It concludes: “More food banks are opening in areas experiencing greater cuts in spending on local services and central welfare benefits and higher unemployment rates.”

The study, which uses data supplied by the UK’s biggest food bank network, the Trussell Trust, finds food banks operated in 20 UK council areas in 2009-10. By 2013-14 they existed in 251 areas.

At the same time, the rate of food aid distribution tripled between 2010 and 2013 from about 0.6 food parcels per 100 people to 2.2 per 100.

There were stark variations between local areas, from a low of less than 0.1 food parcels per 100 people in Lichfield, Staffordshire, to a high of eight parcels per 100 in Newcastle-upon-Tyne.

These in part reflected the fact that some areas had more or longer-established food banks, the study found.

Even taking this into account, higher rates of food parcel distribution were still “significantly associated” with welfare cuts and austerity measures.

In particular, the prevalence in an area of benefit sanctions – where unemployed claimants who do not meet jobcentre rules have their payments stopped for at least four weeks – was a strong indicator of food parcel use.

“Food parcel distribution is higher in areas where food banks are more common and better established, but our data also show that the local authorities with greater rates of sanctions and austerity are experiencing greater rates of people seeking emergency food assistance.”

A spokesperson for the Department for Work and Pensions said: “The government spends £94bn a year on working-age benefits and provides a wide range of advice and assistance for anyone in need of additional support.

“The vast majority of benefits are processed on time with improvements being made year on year and the number of sanctions has actually gone down.”

The lead author of the study, Rachel Loopstra, said it was likely to have “underestimated the true burden of food insecurity in the UK” because food aid provision is patchy and data collection is relatively crude.

She called for further research to capture the full extent of food insecurity and food bank use in the UK. One of the last acts of the coalition was to reject a cross-party call for the government to collect robust data on food poverty.

The study is the latest in a string of separate reports linking welfare reform to food bank use, from poverty charities, churches, MPs, and food banks.

Written by Andrew Coates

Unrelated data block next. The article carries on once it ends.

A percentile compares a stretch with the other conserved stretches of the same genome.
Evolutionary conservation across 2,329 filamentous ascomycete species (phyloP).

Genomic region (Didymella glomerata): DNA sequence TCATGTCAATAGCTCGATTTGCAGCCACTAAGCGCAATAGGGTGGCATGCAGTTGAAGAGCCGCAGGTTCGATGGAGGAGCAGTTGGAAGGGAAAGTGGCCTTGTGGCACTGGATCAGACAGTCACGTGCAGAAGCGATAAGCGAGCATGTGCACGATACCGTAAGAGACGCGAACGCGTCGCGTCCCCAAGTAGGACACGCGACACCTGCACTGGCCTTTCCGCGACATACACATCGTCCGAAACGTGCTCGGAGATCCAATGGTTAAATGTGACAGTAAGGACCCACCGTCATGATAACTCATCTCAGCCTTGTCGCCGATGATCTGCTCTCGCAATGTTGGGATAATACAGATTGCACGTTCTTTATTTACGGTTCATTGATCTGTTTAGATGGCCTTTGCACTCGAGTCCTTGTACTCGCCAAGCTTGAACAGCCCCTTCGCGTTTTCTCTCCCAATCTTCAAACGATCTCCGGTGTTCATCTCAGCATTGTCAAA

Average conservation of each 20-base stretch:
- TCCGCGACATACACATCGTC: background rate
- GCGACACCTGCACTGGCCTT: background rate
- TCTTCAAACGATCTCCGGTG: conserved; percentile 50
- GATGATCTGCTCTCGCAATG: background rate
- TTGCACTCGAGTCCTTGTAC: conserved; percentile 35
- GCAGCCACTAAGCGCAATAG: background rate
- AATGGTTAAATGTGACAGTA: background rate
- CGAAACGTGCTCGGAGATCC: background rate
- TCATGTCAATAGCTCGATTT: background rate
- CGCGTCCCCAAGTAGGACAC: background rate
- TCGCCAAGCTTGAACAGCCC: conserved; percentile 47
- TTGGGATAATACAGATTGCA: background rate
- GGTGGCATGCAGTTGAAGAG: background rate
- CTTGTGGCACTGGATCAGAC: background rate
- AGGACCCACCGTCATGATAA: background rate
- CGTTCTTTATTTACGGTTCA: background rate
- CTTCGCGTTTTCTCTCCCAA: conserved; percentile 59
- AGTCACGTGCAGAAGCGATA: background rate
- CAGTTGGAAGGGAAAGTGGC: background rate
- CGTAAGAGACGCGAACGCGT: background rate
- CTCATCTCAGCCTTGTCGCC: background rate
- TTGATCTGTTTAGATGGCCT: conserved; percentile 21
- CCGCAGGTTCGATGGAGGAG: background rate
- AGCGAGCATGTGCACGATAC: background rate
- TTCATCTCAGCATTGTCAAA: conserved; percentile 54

April 9, 2015 at 3:53 pm

Message to the Labour Party: We need to Get rid of the Benefits Sanctions Regime. Full Stop.

with 103 comments

Hat-tips: Another Fine Mess and Enigma.

Labour Pledges on Benefits:

A Labour government would tackle the root causes of the increase in the use of food banks across the UK, with the party to pledge that they “can never be allowed to become a permanent feature of British society”. Shadow ministers will promise to solve jobcentre benefit delays, halt the proliferation of benefit sanctions, and address low pay in a five-point plan aimed at reducing the number of people forced to turn to food banks.

They will cite Trussell Trust statistics showing that nearly a million people used food banks in 2013-14, figures that are generally assumed to underestimate the number of people who went hungry as a result of food insecurity over the period.

Labour will promise a cross-government approach to end what it calls the “chaos of food policy” under the Conservative-Liberal Democrat coalition, and will say that a Labour administration will make tackling food bank dependency a specific ministerial responsibility.

A target would be set to reduce the number of people who cite delays in benefits being processed as the prime reason for using food banks. Benefits typically take around 16 working days to process, although backlogs mean many disability benefit claimants have waited for several months.

Studies have shown that benefit sanctions – when payments are stopped for alleged rule infringements – are the prime reason for between 10% and 30% of food bank users being referred for food aid.

Labour says it will abolish jobcentre targets for increasing sanctions, and make hardship funds more quickly available for those who are sanctioned. The party has a longstanding commitment to abolish the bedroom tax, which is also driving food bank use in some areas of the UK.